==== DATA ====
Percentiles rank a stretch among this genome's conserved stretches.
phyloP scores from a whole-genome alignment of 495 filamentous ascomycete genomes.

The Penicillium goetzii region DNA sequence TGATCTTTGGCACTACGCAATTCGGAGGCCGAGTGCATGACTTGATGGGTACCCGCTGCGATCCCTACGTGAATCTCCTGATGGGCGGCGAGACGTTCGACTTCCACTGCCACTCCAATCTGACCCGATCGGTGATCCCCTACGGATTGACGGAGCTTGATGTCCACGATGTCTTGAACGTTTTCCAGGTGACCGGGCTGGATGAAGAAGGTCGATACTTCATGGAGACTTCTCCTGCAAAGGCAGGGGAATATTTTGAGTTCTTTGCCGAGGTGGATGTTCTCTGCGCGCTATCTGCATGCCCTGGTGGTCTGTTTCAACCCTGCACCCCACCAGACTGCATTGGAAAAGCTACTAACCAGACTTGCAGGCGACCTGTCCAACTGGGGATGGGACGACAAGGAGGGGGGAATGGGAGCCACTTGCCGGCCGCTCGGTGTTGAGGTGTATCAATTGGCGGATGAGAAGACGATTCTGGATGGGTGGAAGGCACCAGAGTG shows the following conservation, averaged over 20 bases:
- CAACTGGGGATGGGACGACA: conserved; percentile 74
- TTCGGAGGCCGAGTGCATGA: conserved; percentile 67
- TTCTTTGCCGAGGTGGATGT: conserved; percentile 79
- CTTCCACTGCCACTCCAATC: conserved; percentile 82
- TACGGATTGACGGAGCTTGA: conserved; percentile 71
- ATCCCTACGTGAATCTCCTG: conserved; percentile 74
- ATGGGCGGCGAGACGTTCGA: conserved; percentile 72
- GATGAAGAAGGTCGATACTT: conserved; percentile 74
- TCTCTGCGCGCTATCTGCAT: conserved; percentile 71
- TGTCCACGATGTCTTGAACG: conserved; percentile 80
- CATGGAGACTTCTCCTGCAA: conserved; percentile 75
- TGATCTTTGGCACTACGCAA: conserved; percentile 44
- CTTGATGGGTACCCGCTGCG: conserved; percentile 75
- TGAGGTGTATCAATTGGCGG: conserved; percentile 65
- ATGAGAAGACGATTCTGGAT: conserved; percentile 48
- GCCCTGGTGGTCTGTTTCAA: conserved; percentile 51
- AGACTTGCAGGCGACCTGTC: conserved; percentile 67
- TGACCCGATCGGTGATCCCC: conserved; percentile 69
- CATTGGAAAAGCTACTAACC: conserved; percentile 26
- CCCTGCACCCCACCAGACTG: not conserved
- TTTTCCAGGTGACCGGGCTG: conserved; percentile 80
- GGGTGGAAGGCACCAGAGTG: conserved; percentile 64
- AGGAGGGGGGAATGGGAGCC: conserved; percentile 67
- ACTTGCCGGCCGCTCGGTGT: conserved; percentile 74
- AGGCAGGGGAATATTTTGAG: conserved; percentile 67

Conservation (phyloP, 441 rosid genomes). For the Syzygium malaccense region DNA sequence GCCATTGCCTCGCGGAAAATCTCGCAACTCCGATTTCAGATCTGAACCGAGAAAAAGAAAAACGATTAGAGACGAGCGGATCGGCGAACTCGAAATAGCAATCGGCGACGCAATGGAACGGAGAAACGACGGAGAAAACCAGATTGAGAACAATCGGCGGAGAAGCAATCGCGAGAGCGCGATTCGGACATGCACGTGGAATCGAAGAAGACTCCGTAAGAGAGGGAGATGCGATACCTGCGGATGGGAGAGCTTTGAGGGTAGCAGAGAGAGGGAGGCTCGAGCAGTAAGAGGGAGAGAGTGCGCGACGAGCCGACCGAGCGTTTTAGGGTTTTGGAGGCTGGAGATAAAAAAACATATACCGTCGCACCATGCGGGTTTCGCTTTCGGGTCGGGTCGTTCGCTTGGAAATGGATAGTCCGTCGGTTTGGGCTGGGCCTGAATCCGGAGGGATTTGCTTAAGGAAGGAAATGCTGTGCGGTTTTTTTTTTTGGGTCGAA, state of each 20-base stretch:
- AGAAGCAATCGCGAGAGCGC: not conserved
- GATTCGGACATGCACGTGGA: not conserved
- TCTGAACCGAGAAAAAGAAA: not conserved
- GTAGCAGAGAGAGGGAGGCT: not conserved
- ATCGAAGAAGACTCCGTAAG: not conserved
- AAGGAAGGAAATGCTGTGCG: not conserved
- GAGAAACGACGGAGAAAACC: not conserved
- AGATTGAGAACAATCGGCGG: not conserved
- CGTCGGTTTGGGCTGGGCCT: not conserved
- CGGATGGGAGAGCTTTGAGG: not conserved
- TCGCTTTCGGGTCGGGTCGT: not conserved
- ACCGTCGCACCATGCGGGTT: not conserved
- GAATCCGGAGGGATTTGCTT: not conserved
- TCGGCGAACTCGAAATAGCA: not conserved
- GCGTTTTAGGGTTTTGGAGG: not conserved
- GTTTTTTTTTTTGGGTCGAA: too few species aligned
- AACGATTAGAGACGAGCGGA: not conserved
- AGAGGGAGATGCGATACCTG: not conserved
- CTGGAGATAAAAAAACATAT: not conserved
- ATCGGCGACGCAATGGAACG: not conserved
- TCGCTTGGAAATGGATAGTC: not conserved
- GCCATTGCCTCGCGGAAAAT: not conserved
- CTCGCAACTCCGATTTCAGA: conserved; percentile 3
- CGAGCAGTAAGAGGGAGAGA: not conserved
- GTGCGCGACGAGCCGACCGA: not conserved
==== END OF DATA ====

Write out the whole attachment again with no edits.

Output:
Percentiles rank a stretch among this genome's conserved stretches.
phyloP scores from a whole-genome alignment of 495 filamentous ascomycete genomes.

The Penicillium goetzii region DNA sequence TGATCTTTGGCACTACGCAATTCGGAGGCCGAGTGCATGACTTGATGGGTACCCGCTGCGATCCCTACGTGAATCTCCTGATGGGCGGCGAGACGTTCGACTTCCACTGCCACTCCAATCTGACCCGATCGGTGATCCCCTACGGATTGACGGAGCTTGATGTCCACGATGTCTTGAACGTTTTCCAGGTGACCGGGCTGGATGAAGAAGGTCGATACTTCATGGAGACTTCTCCTGCAAAGGCAGGGGAATATTTTGAGTTCTTTGCCGAGGTGGATGTTCTCTGCGCGCTATCTGCATGCCCTGGTGGTCTGTTTCAACCCTGCACCCCACCAGACTGCATTGGAAAAGCTACTAACCAGACTTGCAGGCGACCTGTCCAACTGGGGATGGGACGACAAGGAGGGGGGAATGGGAGCCACTTGCCGGCCGCTCGGTGTTGAGGTGTATCAATTGGCGGATGAGAAGACGATTCTGGATGGGTGGAAGGCACCAGAGTG shows the following conservation, averaged over 20 bases:
- CAACTGGGGATGGGACGACA: conserved; percentile 74
- TTCGGAGGCCGAGTGCATGA: conserved; percentile 67
- TTCTTTGCCGAGGTGGATGT: conserved; percentile 79
- CTTCCACTGCCACTCCAATC: conserved; percentile 82
- TACGGATTGACGGAGCTTGA: conserved; percentile 71
- ATCCCTACGTGAATCTCCTG: conserved; percentile 74
- ATGGGCGGCGAGACGTTCGA: conserved; percentile 72
- GATGAAGAAGGTCGATACTT: conserved; percentile 74
- TCTCTGCGCGCTATCTGCAT: conserved; percentile 71
- TGTCCACGATGTCTTGAACG: conserved; percentile 80
- CATGGAGACTTCTCCTGCAA: conserved; percentile 75
- TGATCTTTGGCACTACGCAA: conserved; percentile 44
- CTTGATGGGTACCCGCTGCG: conserved; percentile 75
- TGAGGTGTATCAATTGGCGG: conserved; percentile 65
- ATGAGAAGACGATTCTGGAT: conserved; percentile 48
- GCCCTGGTGGTCTGTTTCAA: conserved; percentile 51
- AGACTTGCAGGCGACCTGTC: conserved; percentile 67
- TGACCCGATCGGTGATCCCC: conserved; percentile 69
- CATTGGAAAAGCTACTAACC: conserved; percentile 26
- CCCTGCACCCCACCAGACTG: not conserved
- TTTTCCAGGTGACCGGGCTG: conserved; percentile 80
- GGGTGGAAGGCACCAGAGTG: conserved; percentile 64
- AGGAGGGGGGAATGGGAGCC: conserved; percentile 67
- ACTTGCCGGCCGCTCGGTGT: conserved; percentile 74
- AGGCAGGGGAATATTTTGAG: conserved; percentile 67

Conservation (phyloP, 441 rosid genomes). For the Syzygium malaccense region DNA sequence GCCATTGCCTCGCGGAAAATCTCGCAACTCCGATTTCAGATCTGAACCGAGAAAAAGAAAAACGATTAGAGACGAGCGGATCGGCGAACTCGAAATAGCAATCGGCGACGCAATGGAACGGAGAAACGACGGAGAAAACCAGATTGAGAACAATCGGCGGAGAAGCAATCGCGAGAGCGCGATTCGGACATGCACGTGGAATCGAAGAAGACTCCGTAAGAGAGGGAGATGCGATACCTGCGGATGGGAGAGCTTTGAGGGTAGCAGAGAGAGGGAGGCTCGAGCAGTAAGAGGGAGAGAGTGCGCGACGAGCCGACCGAGCGTTTTAGGGTTTTGGAGGCTGGAGATAAAAAAACATATACCGTCGCACCATGCGGGTTTCGCTTTCGGGTCGGGTCGTTCGCTTGGAAATGGATAGTCCGTCGGTTTGGGCTGGGCCTGAATCCGGAGGGATTTGCTTAAGGAAGGAAATGCTGTGCGGTTTTTTTTTTTGGGTCGAA, state of each 20-base stretch:
- AGAAGCAATCGCGAGAGCGC: not conserved
- GATTCGGACATGCACGTGGA: not conserved
- TCTGAACCGAGAAAAAGAAA: not conserved
- GTAGCAGAGAGAGGGAGGCT: not conserved
- ATCGAAGAAGACTCCGTAAG: not conserved
- AAGGAAGGAAATGCTGTGCG: not conserved
- GAGAAACGACGGAGAAAACC: not conserved
- AGATTGAGAACAATCGGCGG: not conserved
- CGTCGGTTTGGGCTGGGCCT: not conserved
- CGGATGGGAGAGCTTTGAGG: not conserved
- TCGCTTTCGGGTCGGGTCGT: not conserved
- ACCGTCGCACCATGCGGGTT: not conserved
- GAATCCGGAGGGATTTGCTT: not conserved
- TCGGCGAACTCGAAATAGCA: not conserved
- GCGTTTTAGGGTTTTGGAGG: not conserved
- GTTTTTTTTTTTGGGTCGAA: too few species aligned
- AACGATTAGAGACGAGCGGA: not conserved
- AGAGGGAGATGCGATACCTG: not conserved
- CTGGAGATAAAAAAACATAT: not conserved
- ATCGGCGACGCAATGGAACG: not conserved
- TCGCTTGGAAATGGATAGTC: not conserved
- GCCATTGCCTCGCGGAAAAT: not conserved
- CTCGCAACTCCGATTTCAGA: conserved; percentile 3
- CGAGCAGTAAGAGGGAGAGA: not conserved
- GTGCGCGACGAGCCGACCGA: not conserved